Saturday, September 10, 2022

MAN BITES DOG (Remy Belvaux, 1992, Belgium)


"When a dog bites a man, that is not news, because it happens so often. But if a man bites a dog, that is news." John Bogart, Editor New York Sun.

This militant satire is a biting indictment of journalistic expression; of the fast-food media’s desire to report the esoteric as mundane; to canonize brutality for the sake of the public’s “need to know”. Rémy Belvaux’s film differs dramatically from Oliver Stone’s NATURAL BORN KILLERS in cinematic philosophy though both films are thematically similar. Stone embraces Eisenstein’s intellectual montage principle and extracts meaning from disparate images with rapid-fire quick cut editing, whereas this film’s visual profundity relies on mise-en-scene decoupage. 

Belvaux achieves meaning through the relationship of objects (and people) within the frame; he utilizes long takes and real environments to sustain the illusion of reality. Benoit, the natural born killer, addresses the audience directly because this is his film; he’s the star in his heliocentric universe. This killer stalks the modern jungle, he hunts beneath the canopy of concrete and steel, and he is the innocuous tenant who lives next door. 

Absurdly, a film crew follows this depraved sociopath to document his every move, to glean some titular insight into his motives and psychology. His victims are ignored because they aren’t valuable news stories; they don’t garner high ratings because their lives are as disinteresting and repetitive as ours. Benoit’s ubiquitous narration doesn’t create intimacy; it’s a profane dialogue that separates the audience from his engorged persona. But the film crew soon becomes a part of the story and participates in the carnage, they cease to report the news and become the news, accomplices to murder.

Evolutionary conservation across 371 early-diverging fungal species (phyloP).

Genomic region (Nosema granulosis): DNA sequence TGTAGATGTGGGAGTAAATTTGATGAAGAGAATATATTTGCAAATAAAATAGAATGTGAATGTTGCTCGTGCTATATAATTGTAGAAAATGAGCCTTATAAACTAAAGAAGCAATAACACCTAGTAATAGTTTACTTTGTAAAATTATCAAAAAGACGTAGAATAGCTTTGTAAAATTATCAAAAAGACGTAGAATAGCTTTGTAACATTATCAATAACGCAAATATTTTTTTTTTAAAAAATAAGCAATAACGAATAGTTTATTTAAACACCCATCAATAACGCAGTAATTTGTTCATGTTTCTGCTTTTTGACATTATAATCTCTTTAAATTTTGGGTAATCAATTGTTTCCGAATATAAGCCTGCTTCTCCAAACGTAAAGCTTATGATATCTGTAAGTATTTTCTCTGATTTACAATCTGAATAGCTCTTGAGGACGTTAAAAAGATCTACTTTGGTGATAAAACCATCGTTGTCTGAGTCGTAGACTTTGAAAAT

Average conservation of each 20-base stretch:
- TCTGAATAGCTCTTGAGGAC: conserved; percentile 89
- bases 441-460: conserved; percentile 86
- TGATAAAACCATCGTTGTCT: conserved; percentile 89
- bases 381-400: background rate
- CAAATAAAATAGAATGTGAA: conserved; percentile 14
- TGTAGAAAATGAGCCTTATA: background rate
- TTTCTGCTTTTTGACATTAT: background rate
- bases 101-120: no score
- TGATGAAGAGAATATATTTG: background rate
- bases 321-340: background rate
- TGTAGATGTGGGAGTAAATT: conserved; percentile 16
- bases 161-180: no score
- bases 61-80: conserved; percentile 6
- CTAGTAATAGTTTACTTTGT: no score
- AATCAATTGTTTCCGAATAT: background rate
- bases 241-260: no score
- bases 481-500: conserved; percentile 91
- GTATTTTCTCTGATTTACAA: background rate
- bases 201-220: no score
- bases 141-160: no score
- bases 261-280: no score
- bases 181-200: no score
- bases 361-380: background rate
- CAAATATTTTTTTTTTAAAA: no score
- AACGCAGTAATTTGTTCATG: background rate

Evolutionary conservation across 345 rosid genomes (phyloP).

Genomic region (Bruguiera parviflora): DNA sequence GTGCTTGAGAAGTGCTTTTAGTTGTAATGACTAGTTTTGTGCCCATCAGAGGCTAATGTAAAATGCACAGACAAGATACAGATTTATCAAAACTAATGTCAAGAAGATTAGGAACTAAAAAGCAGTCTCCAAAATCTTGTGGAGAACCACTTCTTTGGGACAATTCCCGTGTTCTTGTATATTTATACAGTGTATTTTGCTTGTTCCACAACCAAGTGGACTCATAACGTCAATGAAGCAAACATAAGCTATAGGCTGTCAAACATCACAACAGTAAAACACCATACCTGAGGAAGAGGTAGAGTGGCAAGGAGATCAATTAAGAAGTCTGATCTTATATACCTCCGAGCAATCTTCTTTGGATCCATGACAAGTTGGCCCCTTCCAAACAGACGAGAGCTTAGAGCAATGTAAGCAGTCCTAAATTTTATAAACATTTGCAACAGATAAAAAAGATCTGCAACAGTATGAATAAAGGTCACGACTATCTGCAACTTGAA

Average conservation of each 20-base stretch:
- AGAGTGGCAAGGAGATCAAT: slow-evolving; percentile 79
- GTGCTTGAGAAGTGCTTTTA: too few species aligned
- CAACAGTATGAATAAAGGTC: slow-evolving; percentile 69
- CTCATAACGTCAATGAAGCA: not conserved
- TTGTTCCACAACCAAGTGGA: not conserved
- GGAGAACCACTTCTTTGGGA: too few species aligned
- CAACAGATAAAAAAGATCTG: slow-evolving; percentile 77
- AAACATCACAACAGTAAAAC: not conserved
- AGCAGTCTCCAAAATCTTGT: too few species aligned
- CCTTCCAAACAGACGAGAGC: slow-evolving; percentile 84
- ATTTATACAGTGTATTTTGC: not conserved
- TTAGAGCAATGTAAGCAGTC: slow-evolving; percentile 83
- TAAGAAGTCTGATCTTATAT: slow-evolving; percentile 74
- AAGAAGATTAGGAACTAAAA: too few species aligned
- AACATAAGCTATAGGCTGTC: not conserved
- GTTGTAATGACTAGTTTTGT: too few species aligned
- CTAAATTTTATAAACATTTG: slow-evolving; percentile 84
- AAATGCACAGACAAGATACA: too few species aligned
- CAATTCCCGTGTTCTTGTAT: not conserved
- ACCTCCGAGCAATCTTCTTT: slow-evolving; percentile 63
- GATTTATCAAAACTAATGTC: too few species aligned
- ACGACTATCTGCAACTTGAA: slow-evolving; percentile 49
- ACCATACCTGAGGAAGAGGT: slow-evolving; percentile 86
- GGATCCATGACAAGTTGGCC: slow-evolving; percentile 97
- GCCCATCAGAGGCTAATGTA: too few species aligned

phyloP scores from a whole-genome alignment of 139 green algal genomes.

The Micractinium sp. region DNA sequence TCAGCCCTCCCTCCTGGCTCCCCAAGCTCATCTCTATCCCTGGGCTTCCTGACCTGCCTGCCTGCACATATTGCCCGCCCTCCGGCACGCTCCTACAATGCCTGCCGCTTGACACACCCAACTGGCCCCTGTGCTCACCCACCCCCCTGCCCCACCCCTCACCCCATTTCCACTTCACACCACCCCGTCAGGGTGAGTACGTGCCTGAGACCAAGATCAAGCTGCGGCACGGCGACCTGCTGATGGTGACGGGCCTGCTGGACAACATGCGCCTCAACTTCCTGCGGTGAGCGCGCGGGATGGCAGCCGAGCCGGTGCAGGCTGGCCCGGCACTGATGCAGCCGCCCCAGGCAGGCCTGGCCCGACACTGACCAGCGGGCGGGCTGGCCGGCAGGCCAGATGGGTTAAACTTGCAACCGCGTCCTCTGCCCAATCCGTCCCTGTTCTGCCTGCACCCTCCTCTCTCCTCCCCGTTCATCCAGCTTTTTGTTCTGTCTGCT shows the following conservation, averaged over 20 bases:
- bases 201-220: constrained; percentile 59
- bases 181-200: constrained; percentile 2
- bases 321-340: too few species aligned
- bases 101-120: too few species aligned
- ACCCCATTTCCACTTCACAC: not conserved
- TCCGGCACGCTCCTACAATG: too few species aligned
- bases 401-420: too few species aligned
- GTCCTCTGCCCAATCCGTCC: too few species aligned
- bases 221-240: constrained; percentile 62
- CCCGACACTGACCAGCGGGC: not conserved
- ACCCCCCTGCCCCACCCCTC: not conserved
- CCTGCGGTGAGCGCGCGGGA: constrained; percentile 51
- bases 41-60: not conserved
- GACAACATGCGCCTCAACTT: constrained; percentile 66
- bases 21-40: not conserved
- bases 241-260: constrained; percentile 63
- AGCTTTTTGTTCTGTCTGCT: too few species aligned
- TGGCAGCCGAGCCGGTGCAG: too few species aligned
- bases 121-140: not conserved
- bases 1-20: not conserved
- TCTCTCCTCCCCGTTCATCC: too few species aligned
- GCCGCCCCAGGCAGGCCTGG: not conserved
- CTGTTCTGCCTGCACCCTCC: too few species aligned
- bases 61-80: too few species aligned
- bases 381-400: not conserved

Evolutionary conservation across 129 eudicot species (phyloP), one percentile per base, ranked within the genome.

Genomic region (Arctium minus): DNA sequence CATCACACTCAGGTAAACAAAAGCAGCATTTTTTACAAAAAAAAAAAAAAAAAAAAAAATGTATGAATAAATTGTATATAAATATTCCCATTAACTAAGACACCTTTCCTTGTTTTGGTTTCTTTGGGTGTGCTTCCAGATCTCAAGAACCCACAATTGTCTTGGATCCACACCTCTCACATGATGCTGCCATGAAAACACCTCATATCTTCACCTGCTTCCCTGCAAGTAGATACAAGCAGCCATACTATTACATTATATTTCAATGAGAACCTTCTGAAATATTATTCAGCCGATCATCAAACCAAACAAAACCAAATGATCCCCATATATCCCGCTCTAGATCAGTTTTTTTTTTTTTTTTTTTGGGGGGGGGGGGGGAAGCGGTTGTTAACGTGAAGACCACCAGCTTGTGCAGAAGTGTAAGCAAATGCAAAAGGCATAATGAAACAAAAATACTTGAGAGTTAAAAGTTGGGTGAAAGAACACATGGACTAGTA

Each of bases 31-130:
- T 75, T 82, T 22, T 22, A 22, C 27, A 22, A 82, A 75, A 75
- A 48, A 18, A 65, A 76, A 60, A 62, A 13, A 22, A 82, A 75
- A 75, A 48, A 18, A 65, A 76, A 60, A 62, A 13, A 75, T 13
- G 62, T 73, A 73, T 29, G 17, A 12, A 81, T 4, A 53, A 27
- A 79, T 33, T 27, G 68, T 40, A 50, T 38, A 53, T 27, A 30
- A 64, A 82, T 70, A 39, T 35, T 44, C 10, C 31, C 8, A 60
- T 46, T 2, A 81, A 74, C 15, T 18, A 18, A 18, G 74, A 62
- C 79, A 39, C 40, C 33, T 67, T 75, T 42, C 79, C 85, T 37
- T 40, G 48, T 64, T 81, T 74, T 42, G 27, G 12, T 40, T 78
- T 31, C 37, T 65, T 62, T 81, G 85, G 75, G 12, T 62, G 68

When a camera measures reality it automatically changes it, the composition of elements excludes and promotes information within the frame creating a new viewpoint in order to manipulate the audience. The illusion becomes more tangible that the solid world around us. Like “Reality” television and the media’s brainwashing concept of Doublethink, it encourages the propaganda of TruthLie. 

Final Grade: (B+)